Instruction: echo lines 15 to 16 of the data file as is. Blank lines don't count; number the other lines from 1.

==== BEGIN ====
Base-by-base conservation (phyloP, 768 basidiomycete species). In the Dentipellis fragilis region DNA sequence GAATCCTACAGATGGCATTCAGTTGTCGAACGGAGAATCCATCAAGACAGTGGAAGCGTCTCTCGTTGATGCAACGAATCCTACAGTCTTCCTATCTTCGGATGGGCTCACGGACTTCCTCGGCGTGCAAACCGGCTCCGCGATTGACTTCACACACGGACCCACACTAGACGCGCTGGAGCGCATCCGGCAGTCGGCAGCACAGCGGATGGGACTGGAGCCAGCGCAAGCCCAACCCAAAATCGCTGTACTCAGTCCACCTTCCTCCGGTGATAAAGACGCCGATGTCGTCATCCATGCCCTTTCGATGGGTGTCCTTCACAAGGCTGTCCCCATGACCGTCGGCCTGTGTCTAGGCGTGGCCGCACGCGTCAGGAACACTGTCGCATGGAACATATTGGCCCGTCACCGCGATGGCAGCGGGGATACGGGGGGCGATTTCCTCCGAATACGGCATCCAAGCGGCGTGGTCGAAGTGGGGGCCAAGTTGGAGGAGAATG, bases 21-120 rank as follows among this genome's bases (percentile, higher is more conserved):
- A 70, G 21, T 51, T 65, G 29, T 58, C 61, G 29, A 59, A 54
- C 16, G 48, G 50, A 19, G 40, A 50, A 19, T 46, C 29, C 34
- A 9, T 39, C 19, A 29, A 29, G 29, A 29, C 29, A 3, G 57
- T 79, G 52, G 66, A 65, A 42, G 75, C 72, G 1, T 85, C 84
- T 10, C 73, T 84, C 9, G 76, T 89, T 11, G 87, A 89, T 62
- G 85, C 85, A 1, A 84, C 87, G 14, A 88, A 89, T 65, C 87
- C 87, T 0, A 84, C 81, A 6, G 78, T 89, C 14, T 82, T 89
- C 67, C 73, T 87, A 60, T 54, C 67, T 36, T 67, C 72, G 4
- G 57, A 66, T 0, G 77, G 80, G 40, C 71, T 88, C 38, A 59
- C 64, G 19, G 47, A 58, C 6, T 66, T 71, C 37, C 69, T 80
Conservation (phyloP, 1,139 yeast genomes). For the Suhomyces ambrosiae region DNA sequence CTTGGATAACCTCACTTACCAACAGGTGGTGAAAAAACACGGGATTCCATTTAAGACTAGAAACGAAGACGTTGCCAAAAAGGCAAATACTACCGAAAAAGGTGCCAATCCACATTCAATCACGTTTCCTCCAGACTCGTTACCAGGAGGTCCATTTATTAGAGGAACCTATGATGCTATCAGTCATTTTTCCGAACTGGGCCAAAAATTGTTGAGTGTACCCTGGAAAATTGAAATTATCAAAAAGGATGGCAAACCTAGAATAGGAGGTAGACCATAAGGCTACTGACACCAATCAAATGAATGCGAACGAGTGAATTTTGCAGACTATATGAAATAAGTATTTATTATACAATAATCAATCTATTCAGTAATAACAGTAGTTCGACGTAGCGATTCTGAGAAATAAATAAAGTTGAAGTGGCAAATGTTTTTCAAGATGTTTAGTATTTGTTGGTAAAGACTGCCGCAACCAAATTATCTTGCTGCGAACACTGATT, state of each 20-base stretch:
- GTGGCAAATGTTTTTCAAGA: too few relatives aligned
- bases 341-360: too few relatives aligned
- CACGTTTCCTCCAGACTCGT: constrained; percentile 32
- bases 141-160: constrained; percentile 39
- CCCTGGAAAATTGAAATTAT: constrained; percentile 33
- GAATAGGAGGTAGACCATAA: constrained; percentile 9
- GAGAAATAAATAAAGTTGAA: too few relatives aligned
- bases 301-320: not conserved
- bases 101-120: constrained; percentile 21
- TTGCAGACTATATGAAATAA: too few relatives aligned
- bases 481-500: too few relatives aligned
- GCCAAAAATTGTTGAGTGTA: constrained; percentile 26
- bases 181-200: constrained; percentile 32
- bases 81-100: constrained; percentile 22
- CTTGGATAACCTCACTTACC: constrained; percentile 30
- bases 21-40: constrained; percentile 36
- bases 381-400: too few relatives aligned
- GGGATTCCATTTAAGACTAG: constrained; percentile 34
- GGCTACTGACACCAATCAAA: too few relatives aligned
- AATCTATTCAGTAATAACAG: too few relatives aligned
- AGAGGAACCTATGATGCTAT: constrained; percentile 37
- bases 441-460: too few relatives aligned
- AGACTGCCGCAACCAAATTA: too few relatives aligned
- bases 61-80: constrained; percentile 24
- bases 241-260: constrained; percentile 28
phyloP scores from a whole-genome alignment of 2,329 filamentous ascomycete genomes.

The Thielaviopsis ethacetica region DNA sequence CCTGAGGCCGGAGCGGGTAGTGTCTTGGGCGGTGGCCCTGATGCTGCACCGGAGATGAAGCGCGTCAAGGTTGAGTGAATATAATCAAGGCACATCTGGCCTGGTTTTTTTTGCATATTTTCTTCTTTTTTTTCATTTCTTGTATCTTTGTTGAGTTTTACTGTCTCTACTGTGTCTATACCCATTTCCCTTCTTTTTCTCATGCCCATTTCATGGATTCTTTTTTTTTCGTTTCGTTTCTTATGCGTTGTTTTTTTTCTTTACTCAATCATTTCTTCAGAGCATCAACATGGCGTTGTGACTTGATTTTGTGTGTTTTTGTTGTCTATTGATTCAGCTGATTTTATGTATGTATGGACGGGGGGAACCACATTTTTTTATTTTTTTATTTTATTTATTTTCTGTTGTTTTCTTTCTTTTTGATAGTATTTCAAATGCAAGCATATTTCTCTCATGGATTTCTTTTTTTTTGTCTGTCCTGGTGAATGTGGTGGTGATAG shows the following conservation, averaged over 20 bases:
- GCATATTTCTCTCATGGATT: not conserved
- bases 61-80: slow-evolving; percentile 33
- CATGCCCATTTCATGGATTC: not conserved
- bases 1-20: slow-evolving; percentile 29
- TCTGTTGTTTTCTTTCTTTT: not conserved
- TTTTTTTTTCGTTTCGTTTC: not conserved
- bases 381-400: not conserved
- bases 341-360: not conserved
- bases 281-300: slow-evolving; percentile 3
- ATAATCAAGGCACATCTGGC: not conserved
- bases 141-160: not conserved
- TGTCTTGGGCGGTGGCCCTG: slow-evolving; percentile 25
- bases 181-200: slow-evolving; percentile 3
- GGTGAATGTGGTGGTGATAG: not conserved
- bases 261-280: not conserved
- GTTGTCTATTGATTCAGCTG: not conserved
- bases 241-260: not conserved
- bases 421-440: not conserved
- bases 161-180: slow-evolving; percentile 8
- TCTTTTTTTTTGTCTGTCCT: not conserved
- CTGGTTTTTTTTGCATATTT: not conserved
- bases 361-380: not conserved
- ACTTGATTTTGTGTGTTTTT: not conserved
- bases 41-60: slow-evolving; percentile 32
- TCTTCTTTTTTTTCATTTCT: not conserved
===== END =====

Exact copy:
- CACGTTTCCTCCAGACTCGT: constrained; percentile 32
- bases 141-160: constrained; percentile 39